With guns trained on him, Novoa said, he cried out in desperation, hurling insults at Ortega and calling for a free Nicaragua.
“I was thinking I was going to die,” Novoa said in an interview weeks later. “And those were my last words.”
Nicaraguans have watched paramilitaries — plainclothes militiamen who appear to be working in close coordination with government security forces — fight pitched battles against protesters since an uprising against Ortega’s government began three months ago. They have burned homes, businesses and university buildings. But there is a less visible side to the violence: These roving bands of masked gunmen have quietly kidnapped and tortured dissidents like Novoa. Some 600 people have been captured by armed groups and have disappeared, according to the Nicaraguan Association for Human Rights.
Novoa spent seven days in captivity in late May, and he said he endured regular beatings, electric shocks, mock executions and waterboarding. The torture reached its most severe point, he said, when his captors sodomized him using a metal mortar tube of the type that protesters have been firing at government forces during the past three months of upheaval in Nicaragua.
“They took my humanity,” he said.
Novoa’s account could not be independently verified but was corroborated by his father. His medical reports, viewed by The Washington Post, were consistent with the injuries he described. Novoa and his family fled Nicaragua and are in the United States. Ortega has denied that paramilitary forces are carrying out violence on behalf of his government. Nicaragua’s National Police did not respond to a written request for comment about Novoa’s case.
His story is echoed in reports by human rights groups and other victims of abuse and torture at the hands of pro-government forces. In some places, the paramilitaries have gone house to house hunting protesters and participated in “illegal detentions, forced disappearances, and executions,” the Nicaraguan Center for Human Rights said in a July report.
“It is impossible that [paramilitaries] could operate without the direct participation of the state,” said Gonzalo Carrion, the legal director of the organization. “They are an apparatus of repression and terror.”
The Trump administration has been increasingly critical of Ortega’s government as the conflict has progressed. In July, the Treasury Department imposed sanctions against three top Nicaraguan officials. On Monday, the White House said in a statement that “President Ortega and Vice President Murillo are ultimately responsible for the pro-government parapolice that have brutalized their own people.”
So far, human rights groups estimate that as many as 450 people have been killed since the protests began in April amid a groundswell of anger over social security reforms and general frustrations that Ortega’s government had eroded democratic institutions while enriching himself and his family. More than 2,800 have been injured, according to the Nicaraguan Association for Human Rights.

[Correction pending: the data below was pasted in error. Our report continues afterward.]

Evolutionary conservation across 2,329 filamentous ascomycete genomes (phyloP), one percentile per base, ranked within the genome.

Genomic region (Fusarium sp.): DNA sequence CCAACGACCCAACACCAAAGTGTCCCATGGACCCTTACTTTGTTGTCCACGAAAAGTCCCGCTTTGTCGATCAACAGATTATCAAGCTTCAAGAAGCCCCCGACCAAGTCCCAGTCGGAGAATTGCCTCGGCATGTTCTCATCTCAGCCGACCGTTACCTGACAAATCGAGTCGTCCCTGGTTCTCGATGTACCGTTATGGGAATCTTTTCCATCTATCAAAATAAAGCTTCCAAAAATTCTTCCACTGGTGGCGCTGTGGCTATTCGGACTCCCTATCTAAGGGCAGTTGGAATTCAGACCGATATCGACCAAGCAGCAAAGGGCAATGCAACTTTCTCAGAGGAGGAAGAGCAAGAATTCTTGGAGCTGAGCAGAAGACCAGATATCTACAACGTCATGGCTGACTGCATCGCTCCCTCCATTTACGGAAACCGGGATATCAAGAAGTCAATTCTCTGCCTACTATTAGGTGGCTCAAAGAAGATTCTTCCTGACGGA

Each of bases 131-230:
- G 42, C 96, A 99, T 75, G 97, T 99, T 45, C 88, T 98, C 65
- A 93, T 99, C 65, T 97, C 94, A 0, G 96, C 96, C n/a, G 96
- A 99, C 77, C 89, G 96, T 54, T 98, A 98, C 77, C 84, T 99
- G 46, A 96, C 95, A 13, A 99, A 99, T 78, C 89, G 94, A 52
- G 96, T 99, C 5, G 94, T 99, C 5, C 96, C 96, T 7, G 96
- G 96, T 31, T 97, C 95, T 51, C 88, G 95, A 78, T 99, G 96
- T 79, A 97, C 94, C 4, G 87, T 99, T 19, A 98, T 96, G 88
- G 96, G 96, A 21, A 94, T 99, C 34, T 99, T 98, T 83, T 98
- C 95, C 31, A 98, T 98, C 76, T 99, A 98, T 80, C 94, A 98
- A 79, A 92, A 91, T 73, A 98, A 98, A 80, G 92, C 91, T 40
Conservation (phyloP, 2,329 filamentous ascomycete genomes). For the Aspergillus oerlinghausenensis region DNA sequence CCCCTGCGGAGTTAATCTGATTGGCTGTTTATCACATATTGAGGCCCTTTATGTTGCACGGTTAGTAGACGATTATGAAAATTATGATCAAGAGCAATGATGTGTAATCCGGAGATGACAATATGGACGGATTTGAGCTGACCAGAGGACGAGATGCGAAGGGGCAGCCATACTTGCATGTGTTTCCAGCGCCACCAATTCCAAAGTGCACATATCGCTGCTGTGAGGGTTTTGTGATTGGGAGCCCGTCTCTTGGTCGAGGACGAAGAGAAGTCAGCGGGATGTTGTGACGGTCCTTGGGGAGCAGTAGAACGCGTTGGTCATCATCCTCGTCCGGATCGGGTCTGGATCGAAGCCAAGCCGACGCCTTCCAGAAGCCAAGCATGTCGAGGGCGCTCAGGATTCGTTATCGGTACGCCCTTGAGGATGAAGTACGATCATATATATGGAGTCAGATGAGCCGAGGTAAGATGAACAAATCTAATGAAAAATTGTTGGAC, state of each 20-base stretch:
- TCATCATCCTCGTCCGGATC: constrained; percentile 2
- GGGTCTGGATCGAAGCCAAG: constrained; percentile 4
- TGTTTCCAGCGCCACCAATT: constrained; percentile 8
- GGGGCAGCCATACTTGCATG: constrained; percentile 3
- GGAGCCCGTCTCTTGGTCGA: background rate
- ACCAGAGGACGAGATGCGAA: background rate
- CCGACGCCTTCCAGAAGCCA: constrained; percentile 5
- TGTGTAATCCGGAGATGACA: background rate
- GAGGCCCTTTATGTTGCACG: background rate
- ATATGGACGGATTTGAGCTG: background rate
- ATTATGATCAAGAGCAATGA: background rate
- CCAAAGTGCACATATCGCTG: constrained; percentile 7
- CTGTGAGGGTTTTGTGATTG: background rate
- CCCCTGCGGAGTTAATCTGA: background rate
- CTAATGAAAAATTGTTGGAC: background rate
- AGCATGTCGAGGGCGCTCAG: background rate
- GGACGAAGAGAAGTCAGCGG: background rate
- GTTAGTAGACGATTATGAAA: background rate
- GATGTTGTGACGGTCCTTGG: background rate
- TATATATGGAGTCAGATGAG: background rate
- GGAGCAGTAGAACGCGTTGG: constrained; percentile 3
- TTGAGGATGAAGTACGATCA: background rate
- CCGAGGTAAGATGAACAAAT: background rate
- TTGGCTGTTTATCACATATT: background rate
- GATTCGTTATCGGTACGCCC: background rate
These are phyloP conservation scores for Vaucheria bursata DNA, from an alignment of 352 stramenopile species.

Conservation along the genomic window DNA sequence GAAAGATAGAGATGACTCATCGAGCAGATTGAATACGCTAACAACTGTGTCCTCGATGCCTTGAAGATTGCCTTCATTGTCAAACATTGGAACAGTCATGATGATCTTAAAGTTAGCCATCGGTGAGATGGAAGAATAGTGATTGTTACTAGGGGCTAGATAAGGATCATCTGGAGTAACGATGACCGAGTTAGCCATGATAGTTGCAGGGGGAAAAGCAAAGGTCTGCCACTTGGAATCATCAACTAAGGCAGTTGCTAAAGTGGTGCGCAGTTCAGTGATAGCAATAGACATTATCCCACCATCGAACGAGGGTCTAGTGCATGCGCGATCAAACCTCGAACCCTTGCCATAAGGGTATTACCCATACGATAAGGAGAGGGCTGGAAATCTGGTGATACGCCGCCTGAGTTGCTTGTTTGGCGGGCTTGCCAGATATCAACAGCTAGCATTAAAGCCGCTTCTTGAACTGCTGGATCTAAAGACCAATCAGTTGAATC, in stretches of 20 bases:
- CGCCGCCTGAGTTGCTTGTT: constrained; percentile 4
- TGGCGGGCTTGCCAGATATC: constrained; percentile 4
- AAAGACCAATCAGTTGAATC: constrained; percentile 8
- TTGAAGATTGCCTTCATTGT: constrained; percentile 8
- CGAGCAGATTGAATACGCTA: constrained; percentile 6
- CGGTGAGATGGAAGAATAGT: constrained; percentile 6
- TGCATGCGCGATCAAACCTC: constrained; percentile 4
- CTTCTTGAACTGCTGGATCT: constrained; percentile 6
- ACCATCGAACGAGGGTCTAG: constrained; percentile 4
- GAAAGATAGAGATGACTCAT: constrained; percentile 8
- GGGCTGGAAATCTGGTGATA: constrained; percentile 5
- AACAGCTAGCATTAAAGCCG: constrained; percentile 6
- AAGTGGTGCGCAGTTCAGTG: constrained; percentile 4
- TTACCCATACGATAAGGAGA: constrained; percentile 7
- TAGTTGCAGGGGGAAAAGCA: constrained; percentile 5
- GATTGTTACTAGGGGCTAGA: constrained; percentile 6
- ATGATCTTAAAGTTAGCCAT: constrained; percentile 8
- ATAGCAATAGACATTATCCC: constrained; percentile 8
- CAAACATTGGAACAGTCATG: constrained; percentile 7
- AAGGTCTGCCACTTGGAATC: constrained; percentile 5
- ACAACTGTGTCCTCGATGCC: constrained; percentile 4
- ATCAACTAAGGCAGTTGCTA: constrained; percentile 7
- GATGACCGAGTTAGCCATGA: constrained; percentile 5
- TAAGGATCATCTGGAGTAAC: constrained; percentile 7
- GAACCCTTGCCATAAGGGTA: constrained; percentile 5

Ortega, a former Marxist guerrilla during Nicaragua’s civil war who is in his fourth term as president, has denied collaboration between the government and the paramilitary forces and has referred to these gunmen as “voluntary police.” Ortega has said in televised interviews in recent weeks that these forces are organized by other political parties, including opponents of the government, and receive funding from drug traffickers and the United States.
“They are not paramilitaries,” Ortega told CNN on Monday. “They are citizens defending themselves.”
They act 'outside the law'
Felix Maradiaga, a Harvard-trained academic and former top Nicaraguan government official, was leading a focus group discussing nonviolence inside a restaurant in the town of Leon when a few dozen men marched into the room. Maradiaga had been accused by a top police commander of being a mastermind behind the protests, something he denies. The militiamen who entered the restaurant July 11 began shouting “assassin” at him.
“They began to throw glasses, tables, chairs,” he recalled.
The men pounced on Maradiaga and dislocated his jaw, broke his nose and injured three fingers.
On Twitter, Francisco Palmieri, principal deputy assistant secretary for Western Hemisphere affairs at the State Department, condemned the assault on Maradiaga and the “brazen gov’t-sponsored violence & intimidation.”
Maradiaga said that the government’s public criticism of him is terrifying.
“It’s basically a death sentence,” he said.
Nicaragua’s paramilitary forces are a motley band of current and former soldiers and police, ex-Sandinista combatants from the 1980s civil war, local officials, neighborhood-level party loyalists, and Ortega supporters young and old, according to security experts and human rights groups.